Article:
Nepal | July 02, 2020

EDITORIAL: Kids’ future at stake

The Himalayan Times
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The Ministry of Education should have pre-informed the schools that students faring badly in Grade VIII would be barred from SEE

The country’s education system is being run on an ad hoc basis, be it primary, secondary or higher education. The goals and objectives of all levels of education are rarely defined as per the country’s needs. When it comes to primary and secondary education they are in a total mess, especially after the government introduced the grading system that replaced the numerical marking system, which was known to all. Earlier, the government came up with the idea of Basic Primary Education way back in the 1990s, which was later replaced by the School Sector Reform Plan (2009-2015), both donor-driven projects which yielded no substantive results in the country’s education system. Studies have shown that both the systems did not help improve the quality of education in the primary and secondary levels in the public schools. The government pours in billions of rupees every fiscal to improve the quality of education in the public schools, but the results of these institutions have always been zilch.

After the grading system was introduced in 2017 to replace the old numerical marking system, all stakeholders, including the teachers, students and guardians, were in a bundle of confusion over its evaluation process. After two years of its implementation, a new problem has emerged. According to officials, more than 4,000 Grade X students from Kathmandu alone will not be eligible to sit for the Secondary Education Education Examination (SEE) next year (2020) as they had failed to score the minimum “D+” in the Grade VIII exams. According to a decision taken by the National Curriculum Development and Evaluation Council on January 31, 2018, a student has to score at least a D+ (1.6 GPA or 40 per cent in the numerical marking system) in the compulsory subjects – English, Nepali, Maths, Science and Social Studies – in Grade VIII. A student who has fared below D+ in at least two of the compulsory subjects must sit for a re-exam and repeat Grade VIII if s/he has scored less than that in more than two compulsory subjects. However, even those who had scored less than D+ were promoted to Grade IX as their results were published months after their Grade IX classes had resumed. No student can be promoted to Grade IX if s/he has not scored a D+ in the Grade VIII exams. The students must show their report card while filling up the SEE form.

The future of tens of thousands of students will be at stake due to this directive as such students will already have lost three academic years by the time they prepare to fill up the SEE registration form. Officials say no amendments will be made to the directives. The schools should have known about the guidelines before promoting the students who had done badly in Grade VIII. They should have told them to repeat the class, instead of promoting them to the higher level. The more than 4,000 students who are ineligible for the SEE next year from Kathmandu alone are just the tip of the iceberg. The Ministry of Education and the concerned agencies, including the local levels, have no data about the number of such ineligible students from across the country. Who is to blame for this total mess? The ministry should have educated the teachers, students and parents about the new provision before it was too late.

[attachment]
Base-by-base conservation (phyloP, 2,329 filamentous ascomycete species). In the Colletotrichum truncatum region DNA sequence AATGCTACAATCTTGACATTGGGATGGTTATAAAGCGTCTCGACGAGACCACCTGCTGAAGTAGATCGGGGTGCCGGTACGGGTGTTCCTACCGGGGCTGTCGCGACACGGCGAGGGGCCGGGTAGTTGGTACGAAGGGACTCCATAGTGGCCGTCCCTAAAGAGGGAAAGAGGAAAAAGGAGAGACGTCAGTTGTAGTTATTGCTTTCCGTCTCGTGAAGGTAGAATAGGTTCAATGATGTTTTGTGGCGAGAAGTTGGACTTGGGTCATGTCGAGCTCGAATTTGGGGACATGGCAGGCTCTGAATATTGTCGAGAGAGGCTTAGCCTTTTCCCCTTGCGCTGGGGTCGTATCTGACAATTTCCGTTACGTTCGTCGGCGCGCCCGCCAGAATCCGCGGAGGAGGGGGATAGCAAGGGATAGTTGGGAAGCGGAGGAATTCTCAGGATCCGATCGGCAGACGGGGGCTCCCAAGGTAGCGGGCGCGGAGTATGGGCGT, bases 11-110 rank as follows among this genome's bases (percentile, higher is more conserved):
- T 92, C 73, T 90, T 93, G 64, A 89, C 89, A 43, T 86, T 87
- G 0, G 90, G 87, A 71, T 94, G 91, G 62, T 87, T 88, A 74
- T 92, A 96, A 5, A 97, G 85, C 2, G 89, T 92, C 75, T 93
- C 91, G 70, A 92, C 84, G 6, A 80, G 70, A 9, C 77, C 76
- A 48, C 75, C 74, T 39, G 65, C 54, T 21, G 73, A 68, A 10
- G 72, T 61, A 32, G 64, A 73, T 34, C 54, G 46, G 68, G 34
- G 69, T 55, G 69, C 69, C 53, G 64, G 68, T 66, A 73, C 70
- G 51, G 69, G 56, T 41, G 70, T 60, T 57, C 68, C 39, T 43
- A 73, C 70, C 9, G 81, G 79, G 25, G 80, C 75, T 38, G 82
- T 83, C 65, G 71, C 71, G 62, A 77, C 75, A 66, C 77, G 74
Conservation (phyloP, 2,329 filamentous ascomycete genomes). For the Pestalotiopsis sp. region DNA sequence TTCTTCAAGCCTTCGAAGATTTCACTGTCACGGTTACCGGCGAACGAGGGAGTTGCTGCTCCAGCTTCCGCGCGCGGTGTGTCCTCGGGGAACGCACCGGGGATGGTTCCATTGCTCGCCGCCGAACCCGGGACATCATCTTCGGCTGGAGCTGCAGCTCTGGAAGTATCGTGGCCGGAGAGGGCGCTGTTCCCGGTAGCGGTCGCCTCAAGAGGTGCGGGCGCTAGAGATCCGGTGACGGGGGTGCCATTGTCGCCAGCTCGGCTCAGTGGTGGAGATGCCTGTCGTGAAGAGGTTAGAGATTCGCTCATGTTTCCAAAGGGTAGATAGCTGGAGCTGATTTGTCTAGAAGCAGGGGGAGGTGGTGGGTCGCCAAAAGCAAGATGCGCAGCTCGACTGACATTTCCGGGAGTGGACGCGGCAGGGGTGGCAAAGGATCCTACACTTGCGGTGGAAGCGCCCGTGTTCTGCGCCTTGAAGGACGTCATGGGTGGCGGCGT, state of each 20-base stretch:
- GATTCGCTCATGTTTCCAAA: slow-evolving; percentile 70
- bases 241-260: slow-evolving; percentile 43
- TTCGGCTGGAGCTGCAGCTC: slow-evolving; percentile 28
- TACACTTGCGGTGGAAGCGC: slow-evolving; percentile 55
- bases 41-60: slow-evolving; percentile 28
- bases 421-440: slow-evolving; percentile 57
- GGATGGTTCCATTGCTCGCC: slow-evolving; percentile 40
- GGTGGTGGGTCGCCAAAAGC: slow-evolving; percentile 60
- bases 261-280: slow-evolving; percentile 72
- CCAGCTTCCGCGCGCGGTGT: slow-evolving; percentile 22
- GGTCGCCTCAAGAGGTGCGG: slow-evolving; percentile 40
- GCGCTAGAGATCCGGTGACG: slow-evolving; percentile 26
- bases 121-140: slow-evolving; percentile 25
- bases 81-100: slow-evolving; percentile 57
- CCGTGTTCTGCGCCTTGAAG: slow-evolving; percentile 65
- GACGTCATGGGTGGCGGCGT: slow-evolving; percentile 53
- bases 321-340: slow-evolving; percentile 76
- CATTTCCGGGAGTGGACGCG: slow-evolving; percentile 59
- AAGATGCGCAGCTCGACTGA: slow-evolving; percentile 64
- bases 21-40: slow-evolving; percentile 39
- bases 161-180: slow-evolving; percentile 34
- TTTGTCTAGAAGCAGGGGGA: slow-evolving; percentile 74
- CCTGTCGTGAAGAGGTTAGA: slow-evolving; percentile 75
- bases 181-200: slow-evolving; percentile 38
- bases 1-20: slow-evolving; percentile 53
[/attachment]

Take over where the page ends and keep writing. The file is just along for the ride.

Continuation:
Eradicating TB

Nepal’s bid to eradicate tuberculosis (TB) by 2035 in line with the global commitment is unlikely to be realised. A prevalence survey carried out by a team of national and international experts in five provinces shows that 44,000 new cases of TB infection occur annually while it accounts for 5,000-7000 deaths in a year across the country. Many more TB cases go unreported. There are quite a few reasons why the National Strategic Plan 2016-2021 on TB has not made good progress. They include lack of staff, outdated TB diagnosis, lack of containers to transport lab samples securely and poor condition of equipment used for molecular tests to detect the presence of TB bacteria. Apparently, the people who suffer from the disease are poor people, already burdened by a host of other diseases. Hence, without the intervention by the government in their treatment, TB is here to stay, especially in the remote parts of the country bereft of treatment facilities like a hospital or health post. Now that the government knows what is hindering progress in eradicating TB, it can start working on improving the situation. The people are not amused by the constant excuses that federalism is creating a shortage of staffers to implement the TB programme.

A version of this article appears in print on June 12, 2019 of The Himalayan Times.

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